Its not absolutely certain where this photograph was taken but by a process of deduction its more than likely that the men were gathered together on the quarry top at Woodlesford. From the names written along the bottom its also possible to deduce that the photographer made his visit around the time of the end of the First World War.
The older man on the left with the pipe is most likely Walter Gosney who lived on Eshald Place. In the 1911 census he was 49 years old and described as a “delver in a stone quarry.” He was born in Oulton. His wife, Harriet, came from Tadcaster. They had three sons and two daughters. George, the eldest child worked at Bentley’s as a labourer, Harry was a law clerk, and Walter was a miner’s labourer. Lillian and Florence May Gosney were still at school in 1911.
Walter Gosney’s father and two of his half brothers were local quarrymen. In 1855 at Methley, his mother, Ann Scott, first married William Gosney, the son of a waterman. They were living on Quarry Hill with Ann’s widowed mother, Sarah, when Walter was born in 1863. William died three years later and in 1871 Ann married gardener Thomas Barber who had been living with the family at a house in New Woodlesford. Thomas and Ann had two sons together and they too went into the quarries. Walter was 81 years old when he died in 1943.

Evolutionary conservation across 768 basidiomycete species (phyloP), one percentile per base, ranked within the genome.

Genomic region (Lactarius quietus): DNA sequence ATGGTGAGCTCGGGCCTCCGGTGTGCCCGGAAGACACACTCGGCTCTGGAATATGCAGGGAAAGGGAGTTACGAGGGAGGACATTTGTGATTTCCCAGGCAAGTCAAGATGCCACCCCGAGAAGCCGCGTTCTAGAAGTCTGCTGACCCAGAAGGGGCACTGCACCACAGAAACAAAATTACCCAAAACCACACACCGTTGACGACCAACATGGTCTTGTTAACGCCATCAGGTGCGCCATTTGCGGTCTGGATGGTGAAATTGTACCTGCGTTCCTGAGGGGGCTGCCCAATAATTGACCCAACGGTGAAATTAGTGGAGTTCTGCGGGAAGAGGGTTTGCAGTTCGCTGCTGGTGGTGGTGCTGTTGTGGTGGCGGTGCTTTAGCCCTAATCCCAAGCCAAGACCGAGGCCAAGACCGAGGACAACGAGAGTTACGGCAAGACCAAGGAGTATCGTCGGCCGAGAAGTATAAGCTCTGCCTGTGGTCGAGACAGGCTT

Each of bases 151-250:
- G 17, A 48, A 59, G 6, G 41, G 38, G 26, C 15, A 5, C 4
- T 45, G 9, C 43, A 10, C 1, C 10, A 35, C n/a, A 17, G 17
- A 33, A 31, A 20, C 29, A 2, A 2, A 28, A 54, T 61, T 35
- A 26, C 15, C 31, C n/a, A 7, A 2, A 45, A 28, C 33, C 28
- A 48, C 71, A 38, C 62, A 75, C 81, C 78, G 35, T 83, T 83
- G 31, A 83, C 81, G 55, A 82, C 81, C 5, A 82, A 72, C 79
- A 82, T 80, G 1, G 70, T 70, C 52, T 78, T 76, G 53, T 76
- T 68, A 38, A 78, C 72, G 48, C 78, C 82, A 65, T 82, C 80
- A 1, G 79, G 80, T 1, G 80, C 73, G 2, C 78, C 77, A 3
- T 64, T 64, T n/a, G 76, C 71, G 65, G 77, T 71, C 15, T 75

The man third from the right in the photograph is probably Joseph Poppleton who was a carter for Armitage’s. He was 23 in 1911 so if the date of the photograph is correct he would be about 30 or 31 years old. Joe’s younger brother, Tommy, also worked at the quarry.
There were no families with the name Gott living in Oulton or Woodlesford in 1911. The nearest possibility is 38 year old Stephen Gott, a stone dresser, who lived in the Dewsbury Road area of Leeds. He may have moved closer to the quarry during the war. If he travelled to work he would have had to come by train to Woodlesford as there were no buses until the early 1920s.
Its harder to identify H. Newton and Atkinson. If they are the two younger men kneeling at the front then they would have still been at school in 1911. There were several Atkinson families living in Rothwell but most of the men appear to have been miners. John Atkinson had run a store and plumber’s shop on Church Street in Woodlesford but he died in 1909. There were other Atkinsons at Fleet Mills and Methley.